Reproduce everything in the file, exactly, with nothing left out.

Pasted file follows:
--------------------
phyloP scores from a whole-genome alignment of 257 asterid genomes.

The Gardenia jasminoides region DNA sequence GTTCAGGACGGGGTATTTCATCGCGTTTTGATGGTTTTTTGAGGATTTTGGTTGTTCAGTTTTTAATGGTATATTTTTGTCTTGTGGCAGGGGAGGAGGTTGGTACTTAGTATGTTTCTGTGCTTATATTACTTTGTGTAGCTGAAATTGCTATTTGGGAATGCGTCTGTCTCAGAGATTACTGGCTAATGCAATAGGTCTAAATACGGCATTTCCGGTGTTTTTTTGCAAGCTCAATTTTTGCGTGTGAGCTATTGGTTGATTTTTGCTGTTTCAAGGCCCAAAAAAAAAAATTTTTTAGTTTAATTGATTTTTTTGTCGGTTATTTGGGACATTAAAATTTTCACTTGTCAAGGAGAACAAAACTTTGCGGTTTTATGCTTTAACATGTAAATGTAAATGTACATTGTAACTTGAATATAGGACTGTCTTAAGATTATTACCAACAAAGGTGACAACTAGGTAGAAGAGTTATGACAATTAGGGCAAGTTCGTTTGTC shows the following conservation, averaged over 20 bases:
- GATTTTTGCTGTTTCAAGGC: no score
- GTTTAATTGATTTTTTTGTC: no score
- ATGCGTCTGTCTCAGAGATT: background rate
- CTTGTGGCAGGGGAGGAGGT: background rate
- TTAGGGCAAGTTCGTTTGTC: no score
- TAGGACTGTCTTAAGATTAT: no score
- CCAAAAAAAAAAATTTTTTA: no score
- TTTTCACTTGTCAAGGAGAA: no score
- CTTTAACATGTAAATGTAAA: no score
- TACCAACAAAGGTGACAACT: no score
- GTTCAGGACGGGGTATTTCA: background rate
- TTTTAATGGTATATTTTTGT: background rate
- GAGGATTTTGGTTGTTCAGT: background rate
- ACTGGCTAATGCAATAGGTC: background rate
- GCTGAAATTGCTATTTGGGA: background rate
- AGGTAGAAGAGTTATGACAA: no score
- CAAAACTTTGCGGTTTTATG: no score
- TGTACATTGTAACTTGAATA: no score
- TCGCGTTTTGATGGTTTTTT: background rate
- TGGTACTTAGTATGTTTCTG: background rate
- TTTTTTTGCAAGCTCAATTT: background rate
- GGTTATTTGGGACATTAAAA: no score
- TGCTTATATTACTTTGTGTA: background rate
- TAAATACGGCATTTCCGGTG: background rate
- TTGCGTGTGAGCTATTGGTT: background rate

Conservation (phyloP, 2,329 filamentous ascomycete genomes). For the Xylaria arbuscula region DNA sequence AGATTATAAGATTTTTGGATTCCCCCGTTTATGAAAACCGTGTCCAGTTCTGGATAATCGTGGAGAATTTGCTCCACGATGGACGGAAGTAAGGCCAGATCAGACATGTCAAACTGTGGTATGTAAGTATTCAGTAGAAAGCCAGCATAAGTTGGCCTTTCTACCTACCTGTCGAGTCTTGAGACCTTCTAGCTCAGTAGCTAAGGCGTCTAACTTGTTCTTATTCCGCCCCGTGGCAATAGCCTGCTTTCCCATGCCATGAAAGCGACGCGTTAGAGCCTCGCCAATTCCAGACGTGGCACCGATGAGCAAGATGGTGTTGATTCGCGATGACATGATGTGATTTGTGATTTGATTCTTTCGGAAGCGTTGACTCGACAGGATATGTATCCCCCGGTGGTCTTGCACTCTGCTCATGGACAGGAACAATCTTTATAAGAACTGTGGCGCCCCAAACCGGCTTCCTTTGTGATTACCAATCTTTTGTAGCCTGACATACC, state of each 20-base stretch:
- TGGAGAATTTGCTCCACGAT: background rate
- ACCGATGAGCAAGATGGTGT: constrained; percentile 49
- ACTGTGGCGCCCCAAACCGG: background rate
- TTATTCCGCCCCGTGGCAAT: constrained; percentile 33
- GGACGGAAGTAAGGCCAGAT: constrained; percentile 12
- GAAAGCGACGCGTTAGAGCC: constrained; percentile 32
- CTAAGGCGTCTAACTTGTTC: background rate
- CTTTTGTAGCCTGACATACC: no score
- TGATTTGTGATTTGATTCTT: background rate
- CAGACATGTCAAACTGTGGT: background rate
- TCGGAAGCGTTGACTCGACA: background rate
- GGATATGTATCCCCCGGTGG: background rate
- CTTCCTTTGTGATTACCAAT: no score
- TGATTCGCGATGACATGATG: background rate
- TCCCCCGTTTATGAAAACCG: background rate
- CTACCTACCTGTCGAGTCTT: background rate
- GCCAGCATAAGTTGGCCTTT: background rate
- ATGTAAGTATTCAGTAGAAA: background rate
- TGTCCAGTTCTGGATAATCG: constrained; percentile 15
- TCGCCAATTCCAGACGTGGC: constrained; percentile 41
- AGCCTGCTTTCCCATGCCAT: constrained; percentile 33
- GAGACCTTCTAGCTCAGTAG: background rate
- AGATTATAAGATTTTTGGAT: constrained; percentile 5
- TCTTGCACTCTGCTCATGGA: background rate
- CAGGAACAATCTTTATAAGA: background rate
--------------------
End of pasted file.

phyloP scores from a whole-genome alignment of 257 asterid genomes.

The Gardenia jasminoides region DNA sequence GTTCAGGACGGGGTATTTCATCGCGTTTTGATGGTTTTTTGAGGATTTTGGTTGTTCAGTTTTTAATGGTATATTTTTGTCTTGTGGCAGGGGAGGAGGTTGGTACTTAGTATGTTTCTGTGCTTATATTACTTTGTGTAGCTGAAATTGCTATTTGGGAATGCGTCTGTCTCAGAGATTACTGGCTAATGCAATAGGTCTAAATACGGCATTTCCGGTGTTTTTTTGCAAGCTCAATTTTTGCGTGTGAGCTATTGGTTGATTTTTGCTGTTTCAAGGCCCAAAAAAAAAAATTTTTTAGTTTAATTGATTTTTTTGTCGGTTATTTGGGACATTAAAATTTTCACTTGTCAAGGAGAACAAAACTTTGCGGTTTTATGCTTTAACATGTAAATGTAAATGTACATTGTAACTTGAATATAGGACTGTCTTAAGATTATTACCAACAAAGGTGACAACTAGGTAGAAGAGTTATGACAATTAGGGCAAGTTCGTTTGTC shows the following conservation, averaged over 20 bases:
- GATTTTTGCTGTTTCAAGGC: no score
- GTTTAATTGATTTTTTTGTC: no score
- ATGCGTCTGTCTCAGAGATT: background rate
- CTTGTGGCAGGGGAGGAGGT: background rate
- TTAGGGCAAGTTCGTTTGTC: no score
- TAGGACTGTCTTAAGATTAT: no score
- CCAAAAAAAAAAATTTTTTA: no score
- TTTTCACTTGTCAAGGAGAA: no score
- CTTTAACATGTAAATGTAAA: no score
- TACCAACAAAGGTGACAACT: no score
- GTTCAGGACGGGGTATTTCA: background rate
- TTTTAATGGTATATTTTTGT: background rate
- GAGGATTTTGGTTGTTCAGT: background rate
- ACTGGCTAATGCAATAGGTC: background rate
- GCTGAAATTGCTATTTGGGA: background rate
- AGGTAGAAGAGTTATGACAA: no score
- CAAAACTTTGCGGTTTTATG: no score
- TGTACATTGTAACTTGAATA: no score
- TCGCGTTTTGATGGTTTTTT: background rate
- TGGTACTTAGTATGTTTCTG: background rate
- TTTTTTTGCAAGCTCAATTT: background rate
- GGTTATTTGGGACATTAAAA: no score
- TGCTTATATTACTTTGTGTA: background rate
- TAAATACGGCATTTCCGGTG: background rate
- TTGCGTGTGAGCTATTGGTT: background rate

Conservation (phyloP, 2,329 filamentous ascomycete genomes). For the Xylaria arbuscula region DNA sequence AGATTATAAGATTTTTGGATTCCCCCGTTTATGAAAACCGTGTCCAGTTCTGGATAATCGTGGAGAATTTGCTCCACGATGGACGGAAGTAAGGCCAGATCAGACATGTCAAACTGTGGTATGTAAGTATTCAGTAGAAAGCCAGCATAAGTTGGCCTTTCTACCTACCTGTCGAGTCTTGAGACCTTCTAGCTCAGTAGCTAAGGCGTCTAACTTGTTCTTATTCCGCCCCGTGGCAATAGCCTGCTTTCCCATGCCATGAAAGCGACGCGTTAGAGCCTCGCCAATTCCAGACGTGGCACCGATGAGCAAGATGGTGTTGATTCGCGATGACATGATGTGATTTGTGATTTGATTCTTTCGGAAGCGTTGACTCGACAGGATATGTATCCCCCGGTGGTCTTGCACTCTGCTCATGGACAGGAACAATCTTTATAAGAACTGTGGCGCCCCAAACCGGCTTCCTTTGTGATTACCAATCTTTTGTAGCCTGACATACC, state of each 20-base stretch:
- TGGAGAATTTGCTCCACGAT: background rate
- ACCGATGAGCAAGATGGTGT: constrained; percentile 49
- ACTGTGGCGCCCCAAACCGG: background rate
- TTATTCCGCCCCGTGGCAAT: constrained; percentile 33
- GGACGGAAGTAAGGCCAGAT: constrained; percentile 12
- GAAAGCGACGCGTTAGAGCC: constrained; percentile 32
- CTAAGGCGTCTAACTTGTTC: background rate
- CTTTTGTAGCCTGACATACC: no score
- TGATTTGTGATTTGATTCTT: background rate
- CAGACATGTCAAACTGTGGT: background rate
- TCGGAAGCGTTGACTCGACA: background rate
- GGATATGTATCCCCCGGTGG: background rate
- CTTCCTTTGTGATTACCAAT: no score
- TGATTCGCGATGACATGATG: background rate
- TCCCCCGTTTATGAAAACCG: background rate
- CTACCTACCTGTCGAGTCTT: background rate
- GCCAGCATAAGTTGGCCTTT: background rate
- ATGTAAGTATTCAGTAGAAA: background rate
- TGTCCAGTTCTGGATAATCG: constrained; percentile 15
- TCGCCAATTCCAGACGTGGC: constrained; percentile 41
- AGCCTGCTTTCCCATGCCAT: constrained; percentile 33
- GAGACCTTCTAGCTCAGTAG: background rate
- AGATTATAAGATTTTTGGAT: constrained; percentile 5
- TCTTGCACTCTGCTCATGGA: background rate
- CAGGAACAATCTTTATAAGA: background rate